Covering a corkboard in fabric is one of the cheapest, fastest and easiest ways to revamp it. A corkboard covered in faded denim makes a room casual and friendly. A velvet corkboard announces your inner diva. Suede or leather-look vinyl adds class and richness; tapestry-style fabric gives a room a sense of classic tradition.
Iron or steam the fabric, according to the manufacturer's directions. With scissors or a rotor cutter, trim the fabric to fit the frame. Mask the corkboard's frame, and then spray the cork evenly with spray adhesive. Be sure to open a window and turn on a fan; the fumes from spray adhesives are not good for you. Press the fabric into place. You may want to use a roller to smooth out any bubbles.
Not every fabric has a good weight or opacity for covering a corkboard. Jersey knits will be almost impossible to stretch evenly, and the unevenness will show. Some lightweight cottons, linens and rayon will show the cork beneath. Other fabrics, such as silks, will pull or snag at the first contact with a thumbtack. With a heavier raw silk, though, in which slubs and irregularities are an attractive part of the texture, pulls might not be a problem.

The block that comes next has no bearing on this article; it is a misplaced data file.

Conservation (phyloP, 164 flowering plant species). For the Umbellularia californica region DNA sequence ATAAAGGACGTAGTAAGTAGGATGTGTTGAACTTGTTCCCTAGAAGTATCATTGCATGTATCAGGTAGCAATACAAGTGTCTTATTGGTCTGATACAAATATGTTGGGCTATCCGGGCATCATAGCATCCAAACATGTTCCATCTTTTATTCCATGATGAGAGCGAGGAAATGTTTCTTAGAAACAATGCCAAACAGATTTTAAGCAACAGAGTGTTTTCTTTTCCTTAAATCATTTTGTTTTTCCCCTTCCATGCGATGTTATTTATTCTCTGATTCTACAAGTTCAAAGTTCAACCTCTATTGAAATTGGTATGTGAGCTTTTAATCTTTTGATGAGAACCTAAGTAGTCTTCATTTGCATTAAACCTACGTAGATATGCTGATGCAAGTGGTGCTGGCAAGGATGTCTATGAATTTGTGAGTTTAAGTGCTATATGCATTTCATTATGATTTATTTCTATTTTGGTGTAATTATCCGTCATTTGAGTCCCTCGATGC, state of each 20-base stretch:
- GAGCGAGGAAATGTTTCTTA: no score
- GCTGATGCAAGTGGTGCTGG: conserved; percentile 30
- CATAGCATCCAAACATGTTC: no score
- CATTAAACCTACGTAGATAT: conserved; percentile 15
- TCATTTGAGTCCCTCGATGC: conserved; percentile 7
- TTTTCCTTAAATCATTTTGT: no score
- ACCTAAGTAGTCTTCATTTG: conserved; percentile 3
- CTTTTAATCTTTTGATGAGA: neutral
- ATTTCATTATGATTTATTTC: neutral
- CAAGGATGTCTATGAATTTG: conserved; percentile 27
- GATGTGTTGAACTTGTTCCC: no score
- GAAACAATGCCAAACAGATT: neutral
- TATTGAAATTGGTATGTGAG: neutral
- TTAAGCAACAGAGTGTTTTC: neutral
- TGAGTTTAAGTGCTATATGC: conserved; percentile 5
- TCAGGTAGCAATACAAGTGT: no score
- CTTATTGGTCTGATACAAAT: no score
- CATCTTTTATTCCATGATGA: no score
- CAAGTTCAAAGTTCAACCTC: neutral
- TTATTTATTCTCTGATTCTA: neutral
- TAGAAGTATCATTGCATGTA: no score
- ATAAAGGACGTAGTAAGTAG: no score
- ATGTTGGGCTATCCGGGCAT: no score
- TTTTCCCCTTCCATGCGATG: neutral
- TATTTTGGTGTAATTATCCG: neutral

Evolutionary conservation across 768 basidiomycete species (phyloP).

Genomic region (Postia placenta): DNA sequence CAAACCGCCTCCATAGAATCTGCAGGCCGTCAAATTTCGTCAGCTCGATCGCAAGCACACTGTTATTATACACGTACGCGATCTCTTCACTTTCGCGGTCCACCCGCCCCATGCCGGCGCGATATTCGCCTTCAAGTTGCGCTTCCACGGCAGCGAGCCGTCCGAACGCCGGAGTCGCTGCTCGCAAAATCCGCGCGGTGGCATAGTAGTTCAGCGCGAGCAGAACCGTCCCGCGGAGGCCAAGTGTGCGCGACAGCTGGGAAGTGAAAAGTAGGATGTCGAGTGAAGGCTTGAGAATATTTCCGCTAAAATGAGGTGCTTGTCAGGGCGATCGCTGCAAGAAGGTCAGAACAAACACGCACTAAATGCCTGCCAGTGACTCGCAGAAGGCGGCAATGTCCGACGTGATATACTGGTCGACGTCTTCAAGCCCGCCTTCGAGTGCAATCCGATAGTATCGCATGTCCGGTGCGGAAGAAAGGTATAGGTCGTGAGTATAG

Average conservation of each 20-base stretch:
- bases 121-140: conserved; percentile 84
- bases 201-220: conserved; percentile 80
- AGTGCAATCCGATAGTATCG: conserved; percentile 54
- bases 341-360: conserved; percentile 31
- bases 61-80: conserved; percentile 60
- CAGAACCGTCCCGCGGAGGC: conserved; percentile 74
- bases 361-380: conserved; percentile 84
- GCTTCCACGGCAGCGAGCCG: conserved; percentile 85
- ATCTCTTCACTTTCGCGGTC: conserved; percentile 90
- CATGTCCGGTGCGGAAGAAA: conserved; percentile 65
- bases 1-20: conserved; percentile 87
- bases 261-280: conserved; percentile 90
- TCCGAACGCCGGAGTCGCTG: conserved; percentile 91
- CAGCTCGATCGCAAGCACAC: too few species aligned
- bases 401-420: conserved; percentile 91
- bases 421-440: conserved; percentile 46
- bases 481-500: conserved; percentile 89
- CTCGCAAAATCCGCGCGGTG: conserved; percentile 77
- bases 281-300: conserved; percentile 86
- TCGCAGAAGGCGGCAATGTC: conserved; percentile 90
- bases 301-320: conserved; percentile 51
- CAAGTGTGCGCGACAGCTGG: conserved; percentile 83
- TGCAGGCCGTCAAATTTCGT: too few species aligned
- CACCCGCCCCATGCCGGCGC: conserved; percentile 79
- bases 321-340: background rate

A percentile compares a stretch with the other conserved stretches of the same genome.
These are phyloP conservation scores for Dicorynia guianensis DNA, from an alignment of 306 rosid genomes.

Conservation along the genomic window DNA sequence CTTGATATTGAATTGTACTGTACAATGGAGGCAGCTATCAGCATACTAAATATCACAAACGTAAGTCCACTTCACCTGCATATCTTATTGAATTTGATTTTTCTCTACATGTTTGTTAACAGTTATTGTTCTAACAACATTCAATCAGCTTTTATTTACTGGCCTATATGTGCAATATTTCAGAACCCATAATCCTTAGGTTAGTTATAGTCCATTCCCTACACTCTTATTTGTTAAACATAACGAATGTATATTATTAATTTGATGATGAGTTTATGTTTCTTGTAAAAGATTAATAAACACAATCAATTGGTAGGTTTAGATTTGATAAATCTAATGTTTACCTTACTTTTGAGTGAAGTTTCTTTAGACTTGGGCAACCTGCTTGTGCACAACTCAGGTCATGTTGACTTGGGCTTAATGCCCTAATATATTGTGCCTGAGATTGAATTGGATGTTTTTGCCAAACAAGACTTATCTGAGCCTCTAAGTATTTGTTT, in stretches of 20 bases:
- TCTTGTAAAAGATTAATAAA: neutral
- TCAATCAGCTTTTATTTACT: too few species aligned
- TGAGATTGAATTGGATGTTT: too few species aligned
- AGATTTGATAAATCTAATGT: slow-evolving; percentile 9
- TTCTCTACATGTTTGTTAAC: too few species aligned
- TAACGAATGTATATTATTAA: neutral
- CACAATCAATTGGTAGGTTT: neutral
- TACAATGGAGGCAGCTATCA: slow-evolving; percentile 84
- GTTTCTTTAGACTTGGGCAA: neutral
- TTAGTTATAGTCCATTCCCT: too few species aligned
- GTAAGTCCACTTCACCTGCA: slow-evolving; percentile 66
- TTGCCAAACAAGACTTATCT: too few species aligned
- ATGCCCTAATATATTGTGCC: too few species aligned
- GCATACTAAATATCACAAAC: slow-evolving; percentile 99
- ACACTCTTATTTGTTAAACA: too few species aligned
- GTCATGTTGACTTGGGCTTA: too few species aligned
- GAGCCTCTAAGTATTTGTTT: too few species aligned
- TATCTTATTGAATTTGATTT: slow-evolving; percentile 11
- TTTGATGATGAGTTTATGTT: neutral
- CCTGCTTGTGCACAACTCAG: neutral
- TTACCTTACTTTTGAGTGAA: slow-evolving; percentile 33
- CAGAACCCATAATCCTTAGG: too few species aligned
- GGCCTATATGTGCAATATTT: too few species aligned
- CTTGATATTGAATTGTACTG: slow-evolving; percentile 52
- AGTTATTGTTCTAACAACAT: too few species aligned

At fabric stores, look for remnants -- the marked-down leftover pieces of fabric too small to be used for apparel or major projects. Some stores carry interior design fabrics as well as apparel fabrics. These textiles are designed to stand up to heavier use, and the color palette may be more likely to match your decor. Because the fabric is heavier, it is also more expensive than most apparel fabrics, so again, look for remnants.
Covering a corkboard in fabric means you can trim the frame with fabric trimmings: ribbons, beads, fringes, feathers, tassels, rhinestones -- the sky's the limit. Try running a slender trim along the inside of the frame. However, don't overlook the striking combination of fabric within a wood or metal frame.
On the next page, we'll look at a low-cost, temporary way to achieve a similar effect.